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Institution of Marriage: Caste in Kashmiri Muslim Psyche



By Unanza Gulzar

28 Dec, 2014

While we on and off witness sharp debates— often taking ugly sides around the question of caste in India, one doesn’t require any sort of deeper research or understanding to assert that Kashmir, though predominantly a Muslim state, is no different in the overall mess of things connected to caste.

It is, however, believed that caste among Muslims is the result of their close contact with Hindu culture and converts to Islam. Yet, even as the magnitude of caste among Muslims is not as severe as it is among Hindus, caste does play an important role in Kashmiri Muslim psyche.

To put it bluntly rather, caste question has assumed awful dimensions in our society at an even more micro-level stage—the institution of marriage, an otherwise holy design. It is a fact that every time there is a talk of marriage, the first question that is raised is the ‘caste’ (Zat, Biraderi). This is truly shocking. What’s more, people who are apparently more religious happen to be overtly oversensitive with the caste question for fear of losing face among their extended kinship. That is why the numbers of girls who cannot get married is because of this ideology and worry thing is it only grows day by day in our society.

Thus considered, there is a great and unhappy contradiction between what Quran and Prophetic traditions have to say and the actual practice among Muslims vis-a-vis the causal relationship of marriage and caste. It is common knowledge that Qur’an and the Prophetic traditions consider Muslims as equals and allows any Muslim man to marry a suitable Muslim woman and vice versa. The criteria that Quran offers in determining a suitable marriage partner are those of piety (Taqwa) and faith (Iman) rather than birth or wealth.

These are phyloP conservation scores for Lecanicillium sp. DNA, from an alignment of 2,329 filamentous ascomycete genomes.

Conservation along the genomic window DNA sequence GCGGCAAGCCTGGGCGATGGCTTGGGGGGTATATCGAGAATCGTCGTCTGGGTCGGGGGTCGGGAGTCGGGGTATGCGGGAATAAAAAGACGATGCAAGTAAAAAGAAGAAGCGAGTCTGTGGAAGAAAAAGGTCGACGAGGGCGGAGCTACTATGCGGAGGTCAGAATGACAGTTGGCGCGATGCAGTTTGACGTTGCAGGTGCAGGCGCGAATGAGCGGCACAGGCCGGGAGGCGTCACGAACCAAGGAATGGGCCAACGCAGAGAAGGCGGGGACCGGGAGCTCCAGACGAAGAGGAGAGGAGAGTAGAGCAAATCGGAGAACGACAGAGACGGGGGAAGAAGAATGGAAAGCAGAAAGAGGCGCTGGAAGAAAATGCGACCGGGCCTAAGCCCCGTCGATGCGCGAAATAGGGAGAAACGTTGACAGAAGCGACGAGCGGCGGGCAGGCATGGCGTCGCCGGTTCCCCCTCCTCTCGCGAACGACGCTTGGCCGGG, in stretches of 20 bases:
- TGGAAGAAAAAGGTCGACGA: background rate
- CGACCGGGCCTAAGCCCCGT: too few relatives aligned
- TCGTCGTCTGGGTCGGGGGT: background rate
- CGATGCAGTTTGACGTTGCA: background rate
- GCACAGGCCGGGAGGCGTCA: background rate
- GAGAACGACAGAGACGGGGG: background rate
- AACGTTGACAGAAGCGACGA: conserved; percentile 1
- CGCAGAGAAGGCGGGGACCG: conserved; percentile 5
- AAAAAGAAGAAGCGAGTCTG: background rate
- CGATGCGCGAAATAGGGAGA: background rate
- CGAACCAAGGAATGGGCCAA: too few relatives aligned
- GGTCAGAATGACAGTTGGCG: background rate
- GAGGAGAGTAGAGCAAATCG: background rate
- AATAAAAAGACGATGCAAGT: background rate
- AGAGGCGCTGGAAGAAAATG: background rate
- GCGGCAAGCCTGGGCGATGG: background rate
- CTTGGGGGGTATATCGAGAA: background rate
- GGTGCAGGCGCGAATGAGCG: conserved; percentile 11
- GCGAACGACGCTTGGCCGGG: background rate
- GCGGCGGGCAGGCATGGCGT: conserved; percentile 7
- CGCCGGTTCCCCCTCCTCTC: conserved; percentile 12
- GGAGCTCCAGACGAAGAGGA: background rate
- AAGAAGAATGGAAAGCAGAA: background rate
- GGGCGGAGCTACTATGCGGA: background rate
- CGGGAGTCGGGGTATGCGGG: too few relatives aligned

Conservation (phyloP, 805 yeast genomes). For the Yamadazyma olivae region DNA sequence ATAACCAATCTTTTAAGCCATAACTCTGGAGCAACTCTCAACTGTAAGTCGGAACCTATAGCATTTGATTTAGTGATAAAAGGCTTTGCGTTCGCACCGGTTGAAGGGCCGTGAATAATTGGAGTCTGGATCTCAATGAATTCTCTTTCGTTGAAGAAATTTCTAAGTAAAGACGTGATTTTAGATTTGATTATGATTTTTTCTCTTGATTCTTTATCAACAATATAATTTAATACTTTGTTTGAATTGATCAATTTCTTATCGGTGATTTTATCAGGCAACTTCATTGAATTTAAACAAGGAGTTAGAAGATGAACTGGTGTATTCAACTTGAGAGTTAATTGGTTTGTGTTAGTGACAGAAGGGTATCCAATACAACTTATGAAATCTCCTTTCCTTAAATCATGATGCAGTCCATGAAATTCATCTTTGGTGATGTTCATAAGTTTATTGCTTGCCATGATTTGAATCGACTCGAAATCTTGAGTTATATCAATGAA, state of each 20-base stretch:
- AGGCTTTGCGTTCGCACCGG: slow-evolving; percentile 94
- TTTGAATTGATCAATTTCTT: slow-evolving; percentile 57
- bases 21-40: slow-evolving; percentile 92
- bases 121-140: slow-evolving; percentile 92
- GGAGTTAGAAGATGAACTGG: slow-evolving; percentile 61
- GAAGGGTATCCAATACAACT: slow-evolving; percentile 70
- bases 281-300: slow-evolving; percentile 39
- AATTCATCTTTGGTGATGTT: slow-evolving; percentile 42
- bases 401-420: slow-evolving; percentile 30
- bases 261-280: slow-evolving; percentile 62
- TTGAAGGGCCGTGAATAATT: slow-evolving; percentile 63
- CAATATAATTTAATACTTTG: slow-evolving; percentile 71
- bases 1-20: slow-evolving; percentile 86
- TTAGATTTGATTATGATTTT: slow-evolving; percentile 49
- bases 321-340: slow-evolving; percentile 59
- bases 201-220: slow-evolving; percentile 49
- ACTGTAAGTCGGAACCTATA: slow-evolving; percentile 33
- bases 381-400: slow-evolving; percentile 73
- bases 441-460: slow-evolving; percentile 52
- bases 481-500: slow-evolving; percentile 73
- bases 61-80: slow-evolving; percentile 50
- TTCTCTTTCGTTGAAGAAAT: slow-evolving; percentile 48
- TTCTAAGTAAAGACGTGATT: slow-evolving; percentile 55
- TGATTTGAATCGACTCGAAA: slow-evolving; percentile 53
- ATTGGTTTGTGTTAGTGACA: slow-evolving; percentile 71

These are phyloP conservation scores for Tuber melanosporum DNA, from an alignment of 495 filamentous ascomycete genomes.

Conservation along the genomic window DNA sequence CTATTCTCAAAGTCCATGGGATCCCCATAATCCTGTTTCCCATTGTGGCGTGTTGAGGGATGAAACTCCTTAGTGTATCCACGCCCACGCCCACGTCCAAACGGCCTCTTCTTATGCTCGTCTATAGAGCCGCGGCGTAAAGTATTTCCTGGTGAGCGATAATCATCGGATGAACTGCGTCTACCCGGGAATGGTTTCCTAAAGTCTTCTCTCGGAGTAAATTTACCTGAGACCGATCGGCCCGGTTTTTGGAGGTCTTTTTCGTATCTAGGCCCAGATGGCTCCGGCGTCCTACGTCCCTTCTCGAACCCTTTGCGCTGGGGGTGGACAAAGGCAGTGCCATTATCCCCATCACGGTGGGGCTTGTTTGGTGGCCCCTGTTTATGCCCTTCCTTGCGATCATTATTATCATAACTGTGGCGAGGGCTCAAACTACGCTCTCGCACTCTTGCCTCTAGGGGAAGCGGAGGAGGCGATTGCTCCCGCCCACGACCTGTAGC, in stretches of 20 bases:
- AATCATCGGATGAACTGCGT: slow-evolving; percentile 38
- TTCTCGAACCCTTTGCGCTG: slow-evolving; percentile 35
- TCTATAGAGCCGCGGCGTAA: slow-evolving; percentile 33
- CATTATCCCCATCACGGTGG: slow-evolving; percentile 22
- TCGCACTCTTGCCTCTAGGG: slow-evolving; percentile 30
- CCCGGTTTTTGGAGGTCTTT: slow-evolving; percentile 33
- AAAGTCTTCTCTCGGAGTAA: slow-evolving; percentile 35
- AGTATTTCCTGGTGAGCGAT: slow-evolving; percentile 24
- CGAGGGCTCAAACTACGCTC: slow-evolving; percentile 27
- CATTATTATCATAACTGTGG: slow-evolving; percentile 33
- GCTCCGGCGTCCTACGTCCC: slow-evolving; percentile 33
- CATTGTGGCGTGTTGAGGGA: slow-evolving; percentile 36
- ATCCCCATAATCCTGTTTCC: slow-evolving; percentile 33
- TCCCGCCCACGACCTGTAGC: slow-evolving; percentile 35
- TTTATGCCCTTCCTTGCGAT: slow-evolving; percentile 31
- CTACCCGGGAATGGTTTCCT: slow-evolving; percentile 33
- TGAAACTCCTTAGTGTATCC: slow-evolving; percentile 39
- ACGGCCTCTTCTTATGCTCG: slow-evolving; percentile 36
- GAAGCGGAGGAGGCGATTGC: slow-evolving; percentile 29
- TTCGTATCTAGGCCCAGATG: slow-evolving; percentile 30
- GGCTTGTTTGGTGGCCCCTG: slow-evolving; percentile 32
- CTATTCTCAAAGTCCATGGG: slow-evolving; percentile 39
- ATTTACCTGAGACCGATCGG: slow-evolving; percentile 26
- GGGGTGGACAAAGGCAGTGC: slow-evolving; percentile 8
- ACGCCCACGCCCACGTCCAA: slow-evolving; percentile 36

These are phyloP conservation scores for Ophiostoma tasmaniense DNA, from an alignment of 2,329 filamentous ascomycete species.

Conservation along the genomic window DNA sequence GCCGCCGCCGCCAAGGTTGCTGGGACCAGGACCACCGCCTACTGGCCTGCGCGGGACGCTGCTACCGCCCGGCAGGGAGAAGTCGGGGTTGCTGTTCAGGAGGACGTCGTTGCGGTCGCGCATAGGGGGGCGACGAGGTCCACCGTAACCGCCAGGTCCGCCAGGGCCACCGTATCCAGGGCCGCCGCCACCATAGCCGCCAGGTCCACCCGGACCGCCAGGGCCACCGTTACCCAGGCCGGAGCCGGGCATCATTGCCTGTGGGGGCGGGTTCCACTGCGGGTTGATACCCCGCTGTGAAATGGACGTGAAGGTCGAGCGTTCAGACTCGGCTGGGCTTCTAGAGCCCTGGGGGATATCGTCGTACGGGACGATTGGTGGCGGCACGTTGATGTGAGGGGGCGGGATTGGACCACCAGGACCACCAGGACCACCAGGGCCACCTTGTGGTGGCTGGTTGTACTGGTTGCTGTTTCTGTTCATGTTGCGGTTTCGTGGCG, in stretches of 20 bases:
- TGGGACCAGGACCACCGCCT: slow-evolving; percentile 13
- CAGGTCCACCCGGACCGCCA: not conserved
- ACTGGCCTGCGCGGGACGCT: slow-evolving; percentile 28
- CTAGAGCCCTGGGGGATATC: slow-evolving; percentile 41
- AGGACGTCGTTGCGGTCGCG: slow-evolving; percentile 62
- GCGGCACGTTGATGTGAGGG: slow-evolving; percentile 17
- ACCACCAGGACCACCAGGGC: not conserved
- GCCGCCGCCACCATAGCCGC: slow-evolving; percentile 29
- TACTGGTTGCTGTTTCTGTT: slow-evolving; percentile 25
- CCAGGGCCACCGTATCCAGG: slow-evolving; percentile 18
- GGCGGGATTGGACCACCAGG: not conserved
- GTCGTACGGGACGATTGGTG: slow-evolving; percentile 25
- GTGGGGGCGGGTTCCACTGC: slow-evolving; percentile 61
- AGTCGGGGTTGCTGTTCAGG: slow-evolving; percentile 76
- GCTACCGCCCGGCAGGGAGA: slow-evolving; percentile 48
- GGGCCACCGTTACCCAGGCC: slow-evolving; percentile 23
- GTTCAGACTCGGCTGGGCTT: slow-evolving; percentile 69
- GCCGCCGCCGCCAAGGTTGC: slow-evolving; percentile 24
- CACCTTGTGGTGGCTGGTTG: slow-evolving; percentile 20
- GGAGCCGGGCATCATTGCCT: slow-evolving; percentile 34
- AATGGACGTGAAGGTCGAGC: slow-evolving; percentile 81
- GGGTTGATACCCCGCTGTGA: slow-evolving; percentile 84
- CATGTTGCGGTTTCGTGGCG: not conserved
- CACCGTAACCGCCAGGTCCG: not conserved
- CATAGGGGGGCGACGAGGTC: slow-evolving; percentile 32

Allah says in Holy Quran: “O mankind! We created you from a single (pair) of male and female and made you into people and tribes, that you may know each other (not that you may despise each other).”

“Verily the most honoured of you in the sight of Allah is he who is most righteous of you.” (Surah Al-Hujjaraat 49:13) This Quranic injunction, in no ambiguous terms, points that people were divided into tribes so that they can identify themselves, rather than to look down upon any particular section of society. Therefore, Islam removes any possibility of prohibition on inter-caste marriages.

In a bid to provide a radical egalitarian system, Islam offers suitability and compatibility as one of the conditions that may be considered when looking for a spouse. Unfortunately, however, Kashmiri Muslim society has largely been endogamous and reluctant of inter-caste marriages. What happens, in fact, is that people pick and choose things from their religious injunctions, proving the so called claims of universal Muslim brotherhood only a hoax.

Over the period of time, the phenomenon has reached a point of no return. We are becoming an endogamous society with a deep class divide. Caste is now becoming a defining feature of Kashmiri society, particularly the institution of marriage.

Now, even if there are inter-caste marriages happening in Kashmir at some level, the problem there is even graver, with different undertones, though. That is, where we lose to wealth and status. This, however, reduces the institution of marriage to a mere show off. Marriage is no longer about ‘two souls’ who have same interests and love for each other, rather an exercise weirdly based on pride and materialism. This is not, clearly, in line with the teachings of Islam, as Prophet (S.A.W) said that, “He who has in his heart the weight of an atom of pride shall not enter paradise.”

The bottom line is that despite the thread of egalitarianism running deep in both Quran and the reliable Prophetic traditions, an invariable sabotage continues from within among the Muslims when it comes to practice.

The example par excellence is the institution of marriage. This also rings true of Kashmiri Muslim society even in a strong manner. Given this, there is a dire need of introspection at our own levels.

We need to rethink over the relation of Islam, caste and marriages in order to stop the rot and acquire an even uglier face. If we don’t act in time, a deeper class divide will not be that far.